Turnip Cake – Banh Bot Chien (cheat version)

Close up of a stack of 3 pieces of turnip cake on a blue tea towel.

This turnip cake / banh bot chien is an absolute hit in my household. It has a crispy pan fried skin with a gooey center that is flavoured with Chinese sausage, spring onions and dried shrimp.  This recipe is my mum’s cheat version, which is much simpler and quicker then traditional methods. All you will need is a microwave and a big appetite!

There are people in this world who love yum cha (dim sum) and there are those who don’t. I openly admit to being one of the worlds biggest fanboy. I enjoy the whole experience of sharing plates and having a lot of variety to choose from. It makes the meal interactive, interesting and fun. My personal favourite dishes are lo bak gao (turnip cake), har gao (prawn dumpling) and tripe in black bean sauce. Admittedly, I am the only one in the family who really enjoys tripe. The others love their chicken feet and Steph is one of those who loves to claim she is no fan of yum cha at all. Yep, she makes an conscious effort of pointing this out, even though on every occasion, she can be seen stuffing her face!

45 degree view of 2 pieces of turnip cake on a wooden plate.

The turnip cake recipe I am sharing with you guys today is one that my mother has developed. Honestly, in the past I always avoided making this because the traditional method appeared to be hard and time consuming. That was until my mum taught me the lazy method. Now I make it all the time. By simply replacing the steamer with a microwave, making turnip cake / banh bot chien at home is now a stress free experience! I highly recommend you try this recipe if you don’t any special equipment or time for the traditional methods.

My Tips for a Successful Turnip Cake

  1. It is very important to shred the white turnip finely. This will make the turnip cake easier to cut and give it a smooth consistency.  I usually use a micro plane or a hand grater.
  2. When molding the turnip cake into a pancake, use an ample amount of oil on your hands to create a smooth cake top. This is particularly important if you want a nice  golden and crispy skin on the cake after pan frying.
  3. To avoid the edges of the turnip cake going too hard after cooking, try to make the cake uniformly 1 cm – 1.5 cm thick from the middle to the edge. This is not easy and will take a little bit of practice.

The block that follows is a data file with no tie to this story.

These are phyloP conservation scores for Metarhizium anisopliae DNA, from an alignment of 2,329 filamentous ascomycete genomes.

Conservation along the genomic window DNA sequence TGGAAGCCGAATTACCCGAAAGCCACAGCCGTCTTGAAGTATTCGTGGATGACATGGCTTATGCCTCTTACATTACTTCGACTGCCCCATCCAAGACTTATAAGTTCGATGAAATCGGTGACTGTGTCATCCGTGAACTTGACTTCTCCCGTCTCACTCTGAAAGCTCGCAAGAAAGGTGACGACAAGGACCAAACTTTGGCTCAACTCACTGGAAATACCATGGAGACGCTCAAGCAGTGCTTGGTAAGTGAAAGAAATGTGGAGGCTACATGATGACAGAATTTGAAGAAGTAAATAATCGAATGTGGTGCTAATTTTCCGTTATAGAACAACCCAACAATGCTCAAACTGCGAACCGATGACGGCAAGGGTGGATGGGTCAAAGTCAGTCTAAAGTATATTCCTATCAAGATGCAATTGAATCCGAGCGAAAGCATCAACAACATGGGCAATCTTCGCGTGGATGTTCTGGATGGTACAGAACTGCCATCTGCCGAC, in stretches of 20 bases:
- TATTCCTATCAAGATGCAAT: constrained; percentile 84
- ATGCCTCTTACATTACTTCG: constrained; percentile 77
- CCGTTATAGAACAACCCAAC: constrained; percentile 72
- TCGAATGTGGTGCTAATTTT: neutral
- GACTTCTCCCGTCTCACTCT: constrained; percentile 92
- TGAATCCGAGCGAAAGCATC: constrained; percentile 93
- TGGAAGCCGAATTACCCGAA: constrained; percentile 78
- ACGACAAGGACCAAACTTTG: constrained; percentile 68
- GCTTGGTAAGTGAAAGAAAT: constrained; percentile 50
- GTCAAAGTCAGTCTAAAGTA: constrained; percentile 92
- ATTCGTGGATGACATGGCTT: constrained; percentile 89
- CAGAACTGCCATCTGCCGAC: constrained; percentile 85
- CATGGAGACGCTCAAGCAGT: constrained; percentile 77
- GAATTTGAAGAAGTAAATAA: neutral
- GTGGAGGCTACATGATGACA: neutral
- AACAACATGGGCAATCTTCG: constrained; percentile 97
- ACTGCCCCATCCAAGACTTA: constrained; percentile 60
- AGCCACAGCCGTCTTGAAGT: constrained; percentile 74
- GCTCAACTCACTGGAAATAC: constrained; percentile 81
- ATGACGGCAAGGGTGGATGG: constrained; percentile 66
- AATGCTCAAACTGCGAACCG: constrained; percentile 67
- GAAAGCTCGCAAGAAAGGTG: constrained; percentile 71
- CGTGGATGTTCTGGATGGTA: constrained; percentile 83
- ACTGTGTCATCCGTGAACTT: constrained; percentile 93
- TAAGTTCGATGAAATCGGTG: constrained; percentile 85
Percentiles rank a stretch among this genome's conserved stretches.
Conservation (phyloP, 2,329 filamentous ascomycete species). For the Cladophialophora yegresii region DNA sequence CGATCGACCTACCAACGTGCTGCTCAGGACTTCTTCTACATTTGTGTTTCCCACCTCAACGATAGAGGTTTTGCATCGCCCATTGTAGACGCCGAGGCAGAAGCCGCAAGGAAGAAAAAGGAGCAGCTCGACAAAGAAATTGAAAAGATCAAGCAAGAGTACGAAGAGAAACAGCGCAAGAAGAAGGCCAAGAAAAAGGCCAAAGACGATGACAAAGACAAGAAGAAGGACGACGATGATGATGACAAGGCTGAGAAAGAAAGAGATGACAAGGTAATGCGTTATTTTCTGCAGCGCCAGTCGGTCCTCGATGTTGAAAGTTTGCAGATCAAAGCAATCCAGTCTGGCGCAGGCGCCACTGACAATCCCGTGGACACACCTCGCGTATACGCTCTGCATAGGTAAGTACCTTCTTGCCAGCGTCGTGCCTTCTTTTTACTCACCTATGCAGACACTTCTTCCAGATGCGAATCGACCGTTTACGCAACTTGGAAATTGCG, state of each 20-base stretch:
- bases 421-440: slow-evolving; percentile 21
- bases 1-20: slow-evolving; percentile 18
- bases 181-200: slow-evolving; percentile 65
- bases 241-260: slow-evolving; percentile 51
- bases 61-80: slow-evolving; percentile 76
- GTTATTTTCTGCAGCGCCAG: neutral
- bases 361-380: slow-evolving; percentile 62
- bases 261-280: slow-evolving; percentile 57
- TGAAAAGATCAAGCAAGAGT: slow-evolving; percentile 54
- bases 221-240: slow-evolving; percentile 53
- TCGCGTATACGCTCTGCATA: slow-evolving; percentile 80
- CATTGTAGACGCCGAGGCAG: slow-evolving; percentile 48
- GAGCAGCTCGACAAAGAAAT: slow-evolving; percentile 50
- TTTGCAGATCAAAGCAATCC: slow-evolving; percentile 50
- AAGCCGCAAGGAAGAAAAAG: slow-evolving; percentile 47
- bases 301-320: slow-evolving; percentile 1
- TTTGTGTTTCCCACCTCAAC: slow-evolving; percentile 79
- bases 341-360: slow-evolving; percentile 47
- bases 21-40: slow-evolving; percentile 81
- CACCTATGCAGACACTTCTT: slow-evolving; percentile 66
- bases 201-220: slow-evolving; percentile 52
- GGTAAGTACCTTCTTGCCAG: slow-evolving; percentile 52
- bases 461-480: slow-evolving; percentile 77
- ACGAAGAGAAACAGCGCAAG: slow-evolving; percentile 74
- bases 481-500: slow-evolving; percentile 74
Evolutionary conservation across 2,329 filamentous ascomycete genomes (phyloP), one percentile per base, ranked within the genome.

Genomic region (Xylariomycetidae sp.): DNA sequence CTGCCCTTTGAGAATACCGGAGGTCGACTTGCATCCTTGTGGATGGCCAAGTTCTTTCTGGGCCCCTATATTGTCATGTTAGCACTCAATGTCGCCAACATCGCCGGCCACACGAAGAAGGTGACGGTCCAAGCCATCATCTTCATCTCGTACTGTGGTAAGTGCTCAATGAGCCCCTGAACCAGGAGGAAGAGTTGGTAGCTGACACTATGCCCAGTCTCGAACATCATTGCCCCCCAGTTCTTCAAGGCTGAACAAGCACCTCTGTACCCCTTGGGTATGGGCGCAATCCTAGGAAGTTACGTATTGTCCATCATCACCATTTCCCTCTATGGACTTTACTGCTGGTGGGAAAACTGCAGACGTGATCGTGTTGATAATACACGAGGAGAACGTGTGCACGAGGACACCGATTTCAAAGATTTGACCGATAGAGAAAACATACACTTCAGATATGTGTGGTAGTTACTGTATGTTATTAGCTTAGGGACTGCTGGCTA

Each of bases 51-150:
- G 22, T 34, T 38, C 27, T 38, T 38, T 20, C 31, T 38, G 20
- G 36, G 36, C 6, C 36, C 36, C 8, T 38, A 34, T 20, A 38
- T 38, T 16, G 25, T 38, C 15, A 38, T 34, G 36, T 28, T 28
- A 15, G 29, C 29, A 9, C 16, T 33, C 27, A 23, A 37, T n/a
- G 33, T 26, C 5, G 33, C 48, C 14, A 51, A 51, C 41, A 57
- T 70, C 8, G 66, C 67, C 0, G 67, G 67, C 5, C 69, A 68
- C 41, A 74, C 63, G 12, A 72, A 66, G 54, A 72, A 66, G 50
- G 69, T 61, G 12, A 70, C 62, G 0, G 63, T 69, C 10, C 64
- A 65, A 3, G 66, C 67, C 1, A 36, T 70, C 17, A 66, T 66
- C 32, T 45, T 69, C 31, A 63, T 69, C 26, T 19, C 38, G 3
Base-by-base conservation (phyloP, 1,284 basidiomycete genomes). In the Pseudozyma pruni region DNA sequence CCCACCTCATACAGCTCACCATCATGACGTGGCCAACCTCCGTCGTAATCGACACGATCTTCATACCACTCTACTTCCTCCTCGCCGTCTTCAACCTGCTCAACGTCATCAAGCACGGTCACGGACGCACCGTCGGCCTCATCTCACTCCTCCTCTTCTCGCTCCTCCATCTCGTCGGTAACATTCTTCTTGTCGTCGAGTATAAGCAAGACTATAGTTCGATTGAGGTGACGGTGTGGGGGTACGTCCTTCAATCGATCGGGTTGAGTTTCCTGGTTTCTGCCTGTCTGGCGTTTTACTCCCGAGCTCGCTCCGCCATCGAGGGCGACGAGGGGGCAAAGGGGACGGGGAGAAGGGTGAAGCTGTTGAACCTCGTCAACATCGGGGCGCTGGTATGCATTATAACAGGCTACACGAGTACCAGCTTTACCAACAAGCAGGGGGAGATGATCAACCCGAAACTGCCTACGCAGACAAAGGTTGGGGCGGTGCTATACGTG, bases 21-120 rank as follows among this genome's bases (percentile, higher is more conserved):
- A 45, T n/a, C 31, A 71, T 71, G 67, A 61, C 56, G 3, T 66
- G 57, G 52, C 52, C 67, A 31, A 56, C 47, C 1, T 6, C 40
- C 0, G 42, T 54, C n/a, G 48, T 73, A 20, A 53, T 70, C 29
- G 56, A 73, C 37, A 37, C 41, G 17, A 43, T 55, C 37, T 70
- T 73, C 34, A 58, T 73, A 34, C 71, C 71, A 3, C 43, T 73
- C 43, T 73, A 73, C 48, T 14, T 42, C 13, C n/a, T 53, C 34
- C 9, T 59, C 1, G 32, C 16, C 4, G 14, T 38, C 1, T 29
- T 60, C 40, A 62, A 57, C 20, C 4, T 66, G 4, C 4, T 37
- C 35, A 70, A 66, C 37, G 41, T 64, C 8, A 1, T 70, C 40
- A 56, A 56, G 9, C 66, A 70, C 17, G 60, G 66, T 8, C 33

4. It is important to seal the turnip cake with cling wrap before cooking it in the microwave. I usually wrap it twice to stop the steam from escaping and drying out the cake.
  5. Let the turnip cake cool first after cooking it in the microwave before frying. The cake will be too soft to cut and will be very difficult to handle. If you need the cake to cool faster, than place them in the refrigerator.
  6. When frying, make sure there is enough oil in the pan so that the turnip cake does not stick. I always shake the pan at the beginning and watch if there are any pieces that don’t slide with the pan. Use an egg flipper to release any pieces that are stuck and put a little oil underneath them.

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– Scruff

Turnip Cake / Banh Bot Chien  (cheat version)Turnip Cake / Banh Bot Chien (cheat version)

Turnip Cake - Banh Bot Chien

Course Appetizer, Snack
Cuisine Chinese, Vietnamese
Keyword Turnip Cake
Prep Time 20 minutes
Cook Time 25 minutes
Total Time 45 minutes
Servings 4 people
Author Scruff


  • 20 gm dried shrimp, washed and finely chopped
  • 200 gm white turnip, finely grated
  • 2 Chinese sausage, finely chopped
  • 1 tbsp minced preserved radish / cu cai muoi (Optional but highly recommended and available from your Asian groceries)
  • 3 spring onions, finely chopped
  • 4 tbsp vegetable oil
  • 1 cup boiling water

Dough Ingredients

  • 250 gm rice flour, sifted
  • 60 gm tapioca flour, sifted
  • 3 cups cold water
  • ½ tsp salt
  • ½ tsp sugar

Dipping Sauces (Optional)

  • Soy sauce
  • Sriracha chilli sauce


  1. In a large pot, add 3 cups of cold water and sift in the flour. Add the rest of the dough ingredients and gently whisk until all is combined, Leave aside.
  2. In a small saucer, add the dried shrimp and enough boiling water to completely submerse the shrimp. Boil for 10 minutes on medium and then strain. Roughly chop.

  3. Prep the radish, Chinese sausage and spring onions.

  4. In a small fry pan on medium, add 1 tbsp of oil and the chopped Chinese sausage. Continually stir and cook until the oils and smell from the Chinese sausage is released. Take the pot off the heat and scrape all the Chinese sausage and oil it into the large pot with the dough mixture.

  5. Heat the large pot with the dough mixture to medium high. Add the chopped shrimp, preserved radish, spring onion and 1 cup of boiling water.

  6. With a big wooden spoon, continuously stir until the mixture becomes very thick (usually about 4 minutes). Take it off the heat and continue to stir for another minute. Set aside to cool. 

  7. Grease 3 plates (approx 26 cm / 10.25 In) with oil. With a wooden spoon, divide the mixture into three portions and place them on the plates.

  8. Touch the dough mixture to see if it is cool enough to handle. Once you are comfortable, put on some food handling gloves and cover your hands with some oil. Flatten out the dough on each plate like a pancake to roughly 1 cm - 1.5 cm. 

  9. Cover the plates with cling wrap and cook in the microwave for 8.5 minutes on high. Make sure to seal it properly so the dough does not dry out. 

  10. Leave the cling wrap on and let the turnip cake cool for at least 20 minutes. Alternatively, place them in the fridge until needed.

To Fry

  1. Cut the turnip cake into smaller pieces
  2. In a fry pan on medium high, add 2 tbsp of oil and fry them until golden on the outside. About 2 – 3 minutes on each side.
  3. Serve with soy sauce and Sriracha.

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